Sticky Residue: A Possible Contaminant That Shouldn’t Be Overlooked

May 28, 2024

Cleaning, inspecting, packaging, sterilizing and storing instruments and medical devices is a daily routine for sterile processing (SP) staff. For these critical processes to function most effectively, SP and perioperative and procedural staff must work together to ensure instruments used during surgical procedures are clean, sterile, well-functioning, and safe for use.

If bioburden (i.e., blood, tissue, bone) is found on a surgical instrument, the device should be considered unsterile and should not be used because of the risk of infection to subsequent patients. Even so, after surveying dozens of hospital staff from the SPD and OR, it is apparent that not enough attention and understanding are given to surgical instruments with pitting, cracks, etching, corrosion and oxidation, damaged insulation and connectors, and more. Often, staff will continue using the instruments as if nothing is wrong.

Adhere to safe practices

Similar challenges arise from sticky residue that remains on instruments and containers. This can stem from poorly applied or degraded instrument tape and glue residue from instrument tray identification. I have personally consulted with dozens of clients across the country and it is rare to find a program that does not have one or more of these problems. SP professionals spend countless hours putting instruments and devices through a rigorous cleaning process, only to frequently leave sticky residue on instrument pans, baskets, and devices themselves, going on to process them as if no problem exists. Make no mistake, however: Adhesives and other sticky residues can interfere with the sterilization process, making the devices a potential patient safety and infection risk.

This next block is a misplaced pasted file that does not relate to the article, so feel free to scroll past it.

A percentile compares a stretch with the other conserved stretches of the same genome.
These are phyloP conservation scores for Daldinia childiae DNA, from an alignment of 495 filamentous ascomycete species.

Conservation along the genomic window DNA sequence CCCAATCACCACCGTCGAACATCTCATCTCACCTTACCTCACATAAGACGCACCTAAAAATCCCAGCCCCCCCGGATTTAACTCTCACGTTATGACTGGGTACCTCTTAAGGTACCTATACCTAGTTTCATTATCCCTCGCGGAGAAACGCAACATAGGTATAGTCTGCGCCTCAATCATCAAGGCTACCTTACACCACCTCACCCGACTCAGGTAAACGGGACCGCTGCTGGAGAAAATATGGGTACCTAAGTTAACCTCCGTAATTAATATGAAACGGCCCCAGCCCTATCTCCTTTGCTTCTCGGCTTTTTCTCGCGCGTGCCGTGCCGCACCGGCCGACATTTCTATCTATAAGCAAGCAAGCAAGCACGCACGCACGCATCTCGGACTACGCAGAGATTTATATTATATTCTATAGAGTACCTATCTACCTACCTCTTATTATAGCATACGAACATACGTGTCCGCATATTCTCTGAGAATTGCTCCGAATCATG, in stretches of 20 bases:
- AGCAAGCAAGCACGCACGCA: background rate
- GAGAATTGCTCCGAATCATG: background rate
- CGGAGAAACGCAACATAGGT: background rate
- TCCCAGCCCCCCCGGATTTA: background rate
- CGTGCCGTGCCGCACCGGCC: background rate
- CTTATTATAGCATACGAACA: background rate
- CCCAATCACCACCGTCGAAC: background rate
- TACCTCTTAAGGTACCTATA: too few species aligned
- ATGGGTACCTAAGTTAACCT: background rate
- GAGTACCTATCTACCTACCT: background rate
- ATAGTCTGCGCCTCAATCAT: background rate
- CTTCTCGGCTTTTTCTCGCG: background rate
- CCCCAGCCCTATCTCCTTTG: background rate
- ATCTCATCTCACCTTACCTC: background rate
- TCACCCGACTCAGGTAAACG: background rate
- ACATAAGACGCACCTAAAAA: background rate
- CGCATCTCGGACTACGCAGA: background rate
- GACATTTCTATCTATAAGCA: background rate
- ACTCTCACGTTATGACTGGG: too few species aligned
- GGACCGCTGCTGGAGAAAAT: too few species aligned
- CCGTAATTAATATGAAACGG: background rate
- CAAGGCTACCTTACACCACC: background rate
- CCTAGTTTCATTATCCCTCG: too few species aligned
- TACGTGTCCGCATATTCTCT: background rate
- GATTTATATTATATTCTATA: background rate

All residues and adhesives must be removed completely prior to initiating the cleaning process.  If an instrument, instrument set, or device arrives in the assembly area with remnants of tape, stickers, or other residue sources, those residues must be removed completely—with an approved product and in strict accordance with the instructions for use (IFU)—and the item should then be returned to the decontamination area for processing. Only when the items are cleaned and inspected fully and appropriately should they be deemed ready for sterilization or high-level disinfection. 

Conclusion

SP professionals are expected to process and assemble high volumes of complex surgical instruments and sets with efficiency and accuracy. Even so, too many healthcare organizations across the country fail to stress the importance of removing sticky residues from devices and containers. 

The result of present residues can be infections and other dangers to patients who are exposed to such devices. All processing professionals must be aware that residues remaining on medical devices, baskets, and containers can impede proper cleaning and render sterilization or HLD ineffective. SP technicians must also be provided with the tools and knowledge to remove sticky residue safely and effectively. In all aspects of healthcare, science matters. When instruments are being processed, they must be done safely, consistently, and thoroughly, and according to the latest standards, IFU, and policies and procedures.  

 

About the Author

David Taylor

David L. Taylor, MSN, RN, CNOR is an independent hospital and ambulatory surgery center consultant and the principal of Resolute Advisory Group LLC, in San Antonio, Texas. 

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Image courtesy of Kat Velez, LeeSar Regional Service Center, Fort Myers, FL, HPN’s 2017 SPD of the Year
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